We walked round the opposite side this time, heading to the right. I was keen to do it this way round because right at the beginning there is a little tricky section under Angler's Crag. The internet suggested it was a bit of a hands and knees scramble and I don't love this type of walk, especially on sheer drops behind me to my death! So getting this bit over and done with first was the best plan.
Angler's Crag was a scramble and I was indeed on my hands and knees and bottom most of the way. I didn't love this section, I won't lie, but I did it, it was short and if I can do it anyone can! I'm a massive wuss, so to most people this is nothing at all. This is me posing for a congratulatory selfie after my Angler's Crag accomplishment, hehe.
The rest of the right hand side of the lake was pretty flat. But there is no proper path, it is all very rocky and rooty so certainly no good for wheelchairs or pushchairs. But it makes for an interesting walk.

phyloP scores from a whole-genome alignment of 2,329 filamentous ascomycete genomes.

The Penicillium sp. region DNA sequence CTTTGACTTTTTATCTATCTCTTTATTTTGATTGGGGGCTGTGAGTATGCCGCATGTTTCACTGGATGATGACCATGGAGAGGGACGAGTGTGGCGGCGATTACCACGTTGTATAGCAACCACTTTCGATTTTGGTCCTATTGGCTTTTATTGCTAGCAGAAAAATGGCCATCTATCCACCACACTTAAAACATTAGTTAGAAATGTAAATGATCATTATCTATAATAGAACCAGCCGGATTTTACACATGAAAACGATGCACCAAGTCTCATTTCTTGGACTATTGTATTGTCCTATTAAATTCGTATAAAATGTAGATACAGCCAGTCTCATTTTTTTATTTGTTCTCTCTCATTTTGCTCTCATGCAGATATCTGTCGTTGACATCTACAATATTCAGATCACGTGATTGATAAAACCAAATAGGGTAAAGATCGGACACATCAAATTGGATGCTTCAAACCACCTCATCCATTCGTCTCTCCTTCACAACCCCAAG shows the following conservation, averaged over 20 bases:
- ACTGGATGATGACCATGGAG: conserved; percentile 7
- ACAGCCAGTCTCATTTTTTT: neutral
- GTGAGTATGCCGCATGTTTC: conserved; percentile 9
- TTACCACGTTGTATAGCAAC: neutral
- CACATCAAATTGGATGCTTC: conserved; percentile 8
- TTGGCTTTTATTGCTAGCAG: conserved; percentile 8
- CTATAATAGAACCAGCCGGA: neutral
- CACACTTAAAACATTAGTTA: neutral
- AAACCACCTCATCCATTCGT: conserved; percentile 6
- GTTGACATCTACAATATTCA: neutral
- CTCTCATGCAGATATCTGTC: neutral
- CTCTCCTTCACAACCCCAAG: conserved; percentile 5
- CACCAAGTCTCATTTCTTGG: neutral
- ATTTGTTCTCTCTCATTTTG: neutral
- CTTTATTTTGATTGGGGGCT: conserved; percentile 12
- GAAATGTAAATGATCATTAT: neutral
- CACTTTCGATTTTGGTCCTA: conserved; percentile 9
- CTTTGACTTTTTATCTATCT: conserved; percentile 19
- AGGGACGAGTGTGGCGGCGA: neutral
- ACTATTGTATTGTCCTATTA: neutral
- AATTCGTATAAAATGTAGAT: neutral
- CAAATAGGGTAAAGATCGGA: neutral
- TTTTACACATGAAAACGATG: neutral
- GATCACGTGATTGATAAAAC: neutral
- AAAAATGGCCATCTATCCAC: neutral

We spotted some Herdwick pals hiding behind trees...
The path had lots of little streams and stepping stones, I love a stepping stone!
At the top of the lake, you follow the path through a field to meet the road on the other side. I adored this field and the views from here. We could not see another person, an animal, any buildings or vehicles. Just us in the middle of nowhere with stunning views all around.
We stopped for lunch just at the top of the lake by a little bridge.
We were surprised to see the yellow Goarse bushes out in full bloom!
The walk was just under 4 hours and it was completely worth it, I would LOVE to do it all over again today right now.
Have you been to the Ennerdale area? What were your thoughts? If you have never ventured into this part of the Lakes then I highly recommend as somewhere a bit different to try.